The Nokomis and District Museum is located on the corner of Queen Street and Third Avenue, and is open daily from 10:00 a.m. to 5:00 p.m. from June 1st to Labour Day.

The heritage of Nokomis and District is recorded and preserved in the museum.

The CN Railway Station, formerly the Grand Trunk, was moved to its present site in 1977. The official opening was in 1980. In 1984, the North American Lumber Yard Company building next door was acquired and joined onto the railway station. It is now called Junction City 1907. The caboose was acquired in 1983 from the CNR, and was placed in front of the Museum.
Most of the artifacts in the Museum were donated by local people. The work done in the Museum is mainly volunteer labour.

 CN Railway Station

Walk into a home of the past when you come to the Nokomis museum. Rooms are filled with antiques that will bring back memories for many visitors. Others will wonder what the items on display were used for! The kitchen, parlour, dining room and bedrooms all contain a rich variety of items donated by people of the community. The articles on display were used by the pioneers who settled this area of the province to start their new life. Many of the artifacts were brought thousands of miles and are precious links to the past.

 The Reading Room

Contains a wealth of information:

family histories
scrapbooks and albums filled about the schools, businesses, and organizations
photo albums
magazines and books
maps indicating early homestead locations


Junction City 1907

Nokomis was originally lauded as the Junction City, the largest proposed urban area between Vancouver and Winnipeg. The town is located at the junction of the CN and CP railways and at the junction of Highways 15 and 20. The museum commemorates the boom days of a prairie town.

Junction City is a reproduction of a main street and the businesses found in the community in early days including a chapel, general store, school room, communications room, garage, smithy, Masonic Lodge, and Orange Lodge, and a Legion Room, plus more.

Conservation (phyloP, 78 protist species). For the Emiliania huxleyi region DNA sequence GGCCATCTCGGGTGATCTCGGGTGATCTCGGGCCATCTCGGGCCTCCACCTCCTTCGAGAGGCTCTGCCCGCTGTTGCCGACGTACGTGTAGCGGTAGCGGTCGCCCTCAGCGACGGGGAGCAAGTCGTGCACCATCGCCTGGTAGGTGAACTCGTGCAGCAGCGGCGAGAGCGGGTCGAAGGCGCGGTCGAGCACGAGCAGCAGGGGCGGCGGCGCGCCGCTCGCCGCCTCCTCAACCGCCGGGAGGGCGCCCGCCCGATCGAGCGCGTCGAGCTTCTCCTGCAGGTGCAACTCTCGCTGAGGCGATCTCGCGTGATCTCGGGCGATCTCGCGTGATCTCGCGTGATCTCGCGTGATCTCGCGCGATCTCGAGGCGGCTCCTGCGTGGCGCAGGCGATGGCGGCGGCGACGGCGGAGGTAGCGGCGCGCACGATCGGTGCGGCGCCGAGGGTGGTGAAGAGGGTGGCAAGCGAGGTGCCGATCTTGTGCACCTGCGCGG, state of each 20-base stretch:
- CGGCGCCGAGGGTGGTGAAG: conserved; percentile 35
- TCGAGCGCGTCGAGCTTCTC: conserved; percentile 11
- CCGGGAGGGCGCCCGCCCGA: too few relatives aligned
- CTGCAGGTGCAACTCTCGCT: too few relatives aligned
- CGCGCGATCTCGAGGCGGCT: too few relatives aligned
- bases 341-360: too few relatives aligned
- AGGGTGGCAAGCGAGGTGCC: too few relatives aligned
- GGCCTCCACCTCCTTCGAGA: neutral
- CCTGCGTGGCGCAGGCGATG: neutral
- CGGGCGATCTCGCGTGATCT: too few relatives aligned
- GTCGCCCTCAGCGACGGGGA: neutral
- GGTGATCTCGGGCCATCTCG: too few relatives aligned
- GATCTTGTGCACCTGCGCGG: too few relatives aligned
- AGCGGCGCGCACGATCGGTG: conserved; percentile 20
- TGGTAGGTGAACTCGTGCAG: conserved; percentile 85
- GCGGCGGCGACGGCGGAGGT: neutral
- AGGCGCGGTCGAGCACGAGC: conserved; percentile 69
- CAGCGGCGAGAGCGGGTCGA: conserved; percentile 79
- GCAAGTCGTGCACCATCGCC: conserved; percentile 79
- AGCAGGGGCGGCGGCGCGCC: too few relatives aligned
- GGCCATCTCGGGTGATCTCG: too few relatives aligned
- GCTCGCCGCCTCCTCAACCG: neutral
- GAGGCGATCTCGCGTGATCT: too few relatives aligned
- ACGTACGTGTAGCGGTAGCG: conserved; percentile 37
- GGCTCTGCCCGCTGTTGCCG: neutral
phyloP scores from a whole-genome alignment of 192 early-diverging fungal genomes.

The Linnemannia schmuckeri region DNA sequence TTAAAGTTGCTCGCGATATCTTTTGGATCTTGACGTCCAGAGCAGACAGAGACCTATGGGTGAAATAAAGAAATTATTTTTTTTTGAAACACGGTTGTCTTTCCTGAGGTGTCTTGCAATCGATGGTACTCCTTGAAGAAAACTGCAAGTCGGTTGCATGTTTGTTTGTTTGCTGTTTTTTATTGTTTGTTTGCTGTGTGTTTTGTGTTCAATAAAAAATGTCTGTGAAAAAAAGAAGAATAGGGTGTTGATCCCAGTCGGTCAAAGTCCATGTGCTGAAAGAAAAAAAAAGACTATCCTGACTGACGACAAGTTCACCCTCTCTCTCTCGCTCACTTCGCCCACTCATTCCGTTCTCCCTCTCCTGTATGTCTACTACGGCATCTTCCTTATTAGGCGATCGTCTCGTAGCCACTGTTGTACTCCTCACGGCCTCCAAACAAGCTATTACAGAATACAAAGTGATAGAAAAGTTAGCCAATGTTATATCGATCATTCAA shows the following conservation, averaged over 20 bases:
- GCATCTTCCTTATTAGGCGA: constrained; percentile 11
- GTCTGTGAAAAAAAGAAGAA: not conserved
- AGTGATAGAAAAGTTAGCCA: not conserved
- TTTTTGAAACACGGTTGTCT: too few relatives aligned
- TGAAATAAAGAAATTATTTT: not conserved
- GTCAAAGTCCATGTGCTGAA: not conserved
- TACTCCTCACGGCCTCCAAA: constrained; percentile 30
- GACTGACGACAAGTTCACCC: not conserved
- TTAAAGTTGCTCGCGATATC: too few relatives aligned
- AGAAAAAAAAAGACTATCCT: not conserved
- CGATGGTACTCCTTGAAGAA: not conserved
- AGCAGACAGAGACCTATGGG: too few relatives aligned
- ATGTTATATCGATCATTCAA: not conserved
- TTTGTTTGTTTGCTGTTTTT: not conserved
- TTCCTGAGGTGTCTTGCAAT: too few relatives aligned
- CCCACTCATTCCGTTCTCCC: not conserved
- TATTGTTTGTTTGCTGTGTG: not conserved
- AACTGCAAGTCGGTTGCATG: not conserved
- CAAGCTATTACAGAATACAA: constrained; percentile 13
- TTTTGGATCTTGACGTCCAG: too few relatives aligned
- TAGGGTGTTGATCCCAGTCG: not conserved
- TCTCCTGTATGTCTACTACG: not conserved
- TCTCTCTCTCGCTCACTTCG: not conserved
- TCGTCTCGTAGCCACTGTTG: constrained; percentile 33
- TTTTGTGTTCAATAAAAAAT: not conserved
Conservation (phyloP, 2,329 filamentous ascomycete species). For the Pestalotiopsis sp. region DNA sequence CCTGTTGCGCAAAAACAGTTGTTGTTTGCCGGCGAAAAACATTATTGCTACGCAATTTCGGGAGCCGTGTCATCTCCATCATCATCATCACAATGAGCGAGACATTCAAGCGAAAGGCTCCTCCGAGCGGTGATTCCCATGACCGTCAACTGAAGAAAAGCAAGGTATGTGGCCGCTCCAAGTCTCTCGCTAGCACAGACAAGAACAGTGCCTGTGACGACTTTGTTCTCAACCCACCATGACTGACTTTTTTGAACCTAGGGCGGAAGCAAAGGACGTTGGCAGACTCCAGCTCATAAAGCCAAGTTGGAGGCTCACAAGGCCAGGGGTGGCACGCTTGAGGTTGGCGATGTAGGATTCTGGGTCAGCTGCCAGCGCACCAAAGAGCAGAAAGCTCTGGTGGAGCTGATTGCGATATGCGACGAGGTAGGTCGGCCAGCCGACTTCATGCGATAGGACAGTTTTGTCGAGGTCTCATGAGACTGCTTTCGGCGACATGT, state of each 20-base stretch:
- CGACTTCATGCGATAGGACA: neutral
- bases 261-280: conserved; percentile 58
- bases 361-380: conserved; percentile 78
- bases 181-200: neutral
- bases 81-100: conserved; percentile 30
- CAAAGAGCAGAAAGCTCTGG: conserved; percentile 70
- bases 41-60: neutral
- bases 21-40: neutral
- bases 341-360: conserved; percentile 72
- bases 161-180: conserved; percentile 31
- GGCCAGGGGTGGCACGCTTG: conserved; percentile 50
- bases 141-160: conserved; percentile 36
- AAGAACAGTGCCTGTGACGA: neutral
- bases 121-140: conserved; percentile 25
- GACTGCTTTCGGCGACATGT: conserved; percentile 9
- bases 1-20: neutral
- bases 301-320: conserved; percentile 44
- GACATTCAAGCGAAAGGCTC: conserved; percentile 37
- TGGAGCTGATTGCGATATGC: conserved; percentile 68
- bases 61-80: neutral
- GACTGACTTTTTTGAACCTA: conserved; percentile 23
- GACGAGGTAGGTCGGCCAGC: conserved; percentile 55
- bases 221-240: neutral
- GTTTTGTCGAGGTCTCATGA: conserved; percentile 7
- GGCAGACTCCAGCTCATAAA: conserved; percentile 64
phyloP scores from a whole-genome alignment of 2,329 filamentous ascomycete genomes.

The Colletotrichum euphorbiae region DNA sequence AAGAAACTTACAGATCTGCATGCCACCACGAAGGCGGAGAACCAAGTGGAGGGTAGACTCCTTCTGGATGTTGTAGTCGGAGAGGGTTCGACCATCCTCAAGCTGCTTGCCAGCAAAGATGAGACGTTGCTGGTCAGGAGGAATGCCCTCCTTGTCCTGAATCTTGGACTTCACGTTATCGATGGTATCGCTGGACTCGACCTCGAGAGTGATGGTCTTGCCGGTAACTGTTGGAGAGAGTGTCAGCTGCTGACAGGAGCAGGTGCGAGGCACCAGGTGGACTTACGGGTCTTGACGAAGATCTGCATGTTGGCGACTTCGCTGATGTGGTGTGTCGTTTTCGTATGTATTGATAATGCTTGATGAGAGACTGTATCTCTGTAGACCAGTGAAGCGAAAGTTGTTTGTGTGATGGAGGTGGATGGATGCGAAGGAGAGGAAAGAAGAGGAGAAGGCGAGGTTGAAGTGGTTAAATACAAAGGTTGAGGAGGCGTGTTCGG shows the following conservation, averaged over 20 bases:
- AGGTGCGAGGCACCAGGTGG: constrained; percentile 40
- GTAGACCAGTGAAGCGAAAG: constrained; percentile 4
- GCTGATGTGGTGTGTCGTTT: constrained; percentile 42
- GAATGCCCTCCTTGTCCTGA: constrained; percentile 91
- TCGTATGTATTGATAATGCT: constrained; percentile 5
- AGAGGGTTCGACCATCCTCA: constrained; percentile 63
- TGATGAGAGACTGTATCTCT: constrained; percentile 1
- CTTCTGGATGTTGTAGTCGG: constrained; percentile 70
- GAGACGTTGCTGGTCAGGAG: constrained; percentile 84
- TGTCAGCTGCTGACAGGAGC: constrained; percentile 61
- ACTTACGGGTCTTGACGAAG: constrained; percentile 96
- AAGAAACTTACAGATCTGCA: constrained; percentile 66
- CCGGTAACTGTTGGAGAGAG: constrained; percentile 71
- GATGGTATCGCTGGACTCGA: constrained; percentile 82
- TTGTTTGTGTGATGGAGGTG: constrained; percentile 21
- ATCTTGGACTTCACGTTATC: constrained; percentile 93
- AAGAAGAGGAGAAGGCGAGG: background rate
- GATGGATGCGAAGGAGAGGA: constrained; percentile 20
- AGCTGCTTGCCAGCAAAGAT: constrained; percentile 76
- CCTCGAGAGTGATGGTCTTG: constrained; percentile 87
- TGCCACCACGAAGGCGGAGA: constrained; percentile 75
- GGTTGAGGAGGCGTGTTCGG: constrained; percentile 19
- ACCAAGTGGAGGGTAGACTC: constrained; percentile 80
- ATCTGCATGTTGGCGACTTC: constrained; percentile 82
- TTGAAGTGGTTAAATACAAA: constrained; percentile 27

The museum also houses a hardware store, medical office, beauty shop, and a newspaper office. Over 9000 artifacts are preserved in the museum for visitors to appreciate.




The Wildlife Room

The wildlife room is a delight for children and adults where they can view the variety of animals and birds found in the local area known as Land of the Living Sky.

This room contains a collection of native artifacts including arrowheads and hammers.




Agricultural Displays

Machinery on display includes a steam tractor, threshing machine, Acme stook loader, binder, ploughs and wagons. Numerous tools and items used by the early settlers are on display. Some antique cars are preserved in the museum.




The Nokomis museum has visitors from across Canada and around the world stop during the summer months. Visitors are amazed by the collection of heritage items as well as by the size of the museum.

The museum has won the Preservation of Saskatchewan Heritage Award from the Land of the Living Sky Tourism Association and an award for Community Service – Heritage Preservation from the Last Touch Regional Recreation Association.

The people in the community are proud of their museum and invite you to visit, step into the past, and discover the “good old days” in their museum – one of the best museums to be found in a small town. Whether you are visiting family and friends in the area, or just passing through – a visit to the museum in Nokomis will be a memorable stop in your travels.

Museum Day is held on the 4th Monday in June each year. A soup, bread and pie lunch starts the celebration. Special presentations and displays are held at the museum and people can spend time revisiting the past as they tour the museum.

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